ALS (Amyotrophic Lental Sclerosis)

ALS (Amyotrophic Lental Sclerosis)

    ALS (Amyotrophic Lental Sclerosis)

    Amyotrophic lateral scoliosis (ALS) is a progressive neuromuscular disorder characterized by loss of motor neurons in the spinal cord and brainstem.

    ALS is a disease that affects nerve cells in the brain and spinal cord. It causes muscle weakness and wasting, leading to difficulty breathing and swallowing. The cause of ALS is unknown, although researchers believe genetics play a role.


    The disease causes weakness and wasting of muscles used for breathing, swallowing, speaking, walking, and other functions. There is no cure for ALS, but symptoms may be slowed or stopped with treatment.

    ALS is also called Lou Gehrig's Disease because it was first described in 1939 by Dr. George S. Huntington, who treated the baseball player who died of the disease.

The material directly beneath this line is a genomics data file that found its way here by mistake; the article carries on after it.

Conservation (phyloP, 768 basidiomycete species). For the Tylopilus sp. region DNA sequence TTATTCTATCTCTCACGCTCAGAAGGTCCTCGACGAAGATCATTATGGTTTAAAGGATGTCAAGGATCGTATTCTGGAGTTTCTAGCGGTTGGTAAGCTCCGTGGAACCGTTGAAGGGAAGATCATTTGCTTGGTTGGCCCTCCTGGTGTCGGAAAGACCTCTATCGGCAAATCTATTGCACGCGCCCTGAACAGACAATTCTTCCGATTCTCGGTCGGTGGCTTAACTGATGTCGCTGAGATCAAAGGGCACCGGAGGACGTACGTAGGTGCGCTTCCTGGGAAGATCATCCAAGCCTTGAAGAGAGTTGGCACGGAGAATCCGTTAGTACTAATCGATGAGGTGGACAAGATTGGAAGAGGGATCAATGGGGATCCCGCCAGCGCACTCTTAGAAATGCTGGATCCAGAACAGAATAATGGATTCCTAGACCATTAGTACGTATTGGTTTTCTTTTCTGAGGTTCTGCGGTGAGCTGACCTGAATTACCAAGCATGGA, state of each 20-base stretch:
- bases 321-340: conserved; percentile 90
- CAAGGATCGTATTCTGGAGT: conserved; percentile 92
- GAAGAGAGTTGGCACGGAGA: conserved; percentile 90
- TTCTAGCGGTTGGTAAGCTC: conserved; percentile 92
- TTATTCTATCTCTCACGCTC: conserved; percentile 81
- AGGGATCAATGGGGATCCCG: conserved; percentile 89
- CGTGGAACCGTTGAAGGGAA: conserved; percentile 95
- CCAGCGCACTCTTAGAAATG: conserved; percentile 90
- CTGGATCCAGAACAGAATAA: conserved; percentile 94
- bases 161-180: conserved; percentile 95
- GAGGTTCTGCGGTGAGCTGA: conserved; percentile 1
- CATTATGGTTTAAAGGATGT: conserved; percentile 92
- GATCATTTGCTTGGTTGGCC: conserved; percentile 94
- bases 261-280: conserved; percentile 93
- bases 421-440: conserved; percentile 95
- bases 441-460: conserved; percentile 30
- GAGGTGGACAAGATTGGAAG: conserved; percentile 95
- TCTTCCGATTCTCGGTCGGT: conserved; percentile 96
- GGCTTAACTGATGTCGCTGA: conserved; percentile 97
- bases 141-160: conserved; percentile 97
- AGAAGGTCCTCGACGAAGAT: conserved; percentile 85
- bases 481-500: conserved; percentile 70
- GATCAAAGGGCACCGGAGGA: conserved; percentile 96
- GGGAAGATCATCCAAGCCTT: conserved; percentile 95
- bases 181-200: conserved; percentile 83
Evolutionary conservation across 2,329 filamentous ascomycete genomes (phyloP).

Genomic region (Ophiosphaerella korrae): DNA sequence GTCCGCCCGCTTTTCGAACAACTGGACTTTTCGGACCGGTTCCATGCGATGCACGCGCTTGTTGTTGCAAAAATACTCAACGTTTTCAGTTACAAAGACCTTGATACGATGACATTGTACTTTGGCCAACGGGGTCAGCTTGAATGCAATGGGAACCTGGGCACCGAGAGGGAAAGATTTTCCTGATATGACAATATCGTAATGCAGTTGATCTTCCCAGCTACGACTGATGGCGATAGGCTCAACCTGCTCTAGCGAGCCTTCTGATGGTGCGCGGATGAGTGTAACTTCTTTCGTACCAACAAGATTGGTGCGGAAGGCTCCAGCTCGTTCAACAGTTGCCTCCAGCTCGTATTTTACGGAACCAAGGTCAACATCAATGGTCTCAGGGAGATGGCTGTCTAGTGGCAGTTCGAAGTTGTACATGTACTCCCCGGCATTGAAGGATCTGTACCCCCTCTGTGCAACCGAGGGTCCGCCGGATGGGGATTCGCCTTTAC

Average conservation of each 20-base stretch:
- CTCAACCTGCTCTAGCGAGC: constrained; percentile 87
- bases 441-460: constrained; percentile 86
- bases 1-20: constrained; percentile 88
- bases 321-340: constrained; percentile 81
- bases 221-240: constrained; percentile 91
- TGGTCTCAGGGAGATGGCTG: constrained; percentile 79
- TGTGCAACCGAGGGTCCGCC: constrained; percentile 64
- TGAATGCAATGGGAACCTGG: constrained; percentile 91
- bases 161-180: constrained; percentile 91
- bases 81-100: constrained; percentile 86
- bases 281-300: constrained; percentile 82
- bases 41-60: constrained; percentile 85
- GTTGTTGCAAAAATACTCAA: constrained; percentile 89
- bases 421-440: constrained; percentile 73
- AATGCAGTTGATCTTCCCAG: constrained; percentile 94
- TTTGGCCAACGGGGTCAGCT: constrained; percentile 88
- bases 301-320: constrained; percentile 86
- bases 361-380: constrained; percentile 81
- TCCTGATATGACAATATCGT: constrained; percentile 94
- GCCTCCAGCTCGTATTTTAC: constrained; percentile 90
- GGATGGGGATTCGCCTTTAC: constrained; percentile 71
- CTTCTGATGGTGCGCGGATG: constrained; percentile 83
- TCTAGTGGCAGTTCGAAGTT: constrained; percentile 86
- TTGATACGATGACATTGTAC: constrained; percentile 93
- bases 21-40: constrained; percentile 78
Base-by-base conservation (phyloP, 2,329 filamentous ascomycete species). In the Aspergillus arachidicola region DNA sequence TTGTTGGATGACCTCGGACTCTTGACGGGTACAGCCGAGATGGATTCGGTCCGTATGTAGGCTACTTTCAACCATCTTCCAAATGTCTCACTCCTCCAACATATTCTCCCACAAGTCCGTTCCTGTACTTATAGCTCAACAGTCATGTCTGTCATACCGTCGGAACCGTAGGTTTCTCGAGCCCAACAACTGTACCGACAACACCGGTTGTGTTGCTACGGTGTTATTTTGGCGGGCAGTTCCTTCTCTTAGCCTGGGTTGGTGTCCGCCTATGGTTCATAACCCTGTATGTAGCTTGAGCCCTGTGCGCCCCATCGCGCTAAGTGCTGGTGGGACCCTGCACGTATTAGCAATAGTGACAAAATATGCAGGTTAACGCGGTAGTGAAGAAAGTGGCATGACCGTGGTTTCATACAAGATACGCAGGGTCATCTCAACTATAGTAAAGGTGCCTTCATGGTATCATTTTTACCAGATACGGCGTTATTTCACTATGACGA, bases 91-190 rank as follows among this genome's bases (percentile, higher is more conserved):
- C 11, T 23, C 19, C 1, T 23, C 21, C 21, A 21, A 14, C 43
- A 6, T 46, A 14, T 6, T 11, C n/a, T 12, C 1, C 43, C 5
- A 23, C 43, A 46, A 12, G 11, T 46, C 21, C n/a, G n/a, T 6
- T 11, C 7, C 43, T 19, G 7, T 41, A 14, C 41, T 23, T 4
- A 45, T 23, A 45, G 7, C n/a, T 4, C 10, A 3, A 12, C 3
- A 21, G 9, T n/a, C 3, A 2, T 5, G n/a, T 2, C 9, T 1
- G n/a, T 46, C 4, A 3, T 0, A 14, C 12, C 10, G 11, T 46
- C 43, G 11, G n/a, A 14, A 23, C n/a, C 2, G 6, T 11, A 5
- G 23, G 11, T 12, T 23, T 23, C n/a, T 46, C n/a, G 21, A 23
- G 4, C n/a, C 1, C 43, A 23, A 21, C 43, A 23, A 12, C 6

The disease causes weakness and wasting of muscles, leading to paralysis and death from respiratory failure within 3–5 years after diagnosis.

    There is no cure for ALS, although there are treatments available to help manage symptoms. Treatment options include medications, physiotherapy, speech therapy, occupational therapy, and palliative care.


    The disease causes weakness and wasting of muscles throughout the body

    People with ALS often lose control of their limbs, swallowing becomes difficult, breathing gets harder, and eventually they stop being able to breathe without assistance.

    The content of the page is for informational purposes only, please consult your doctor for diagnosis and treatment.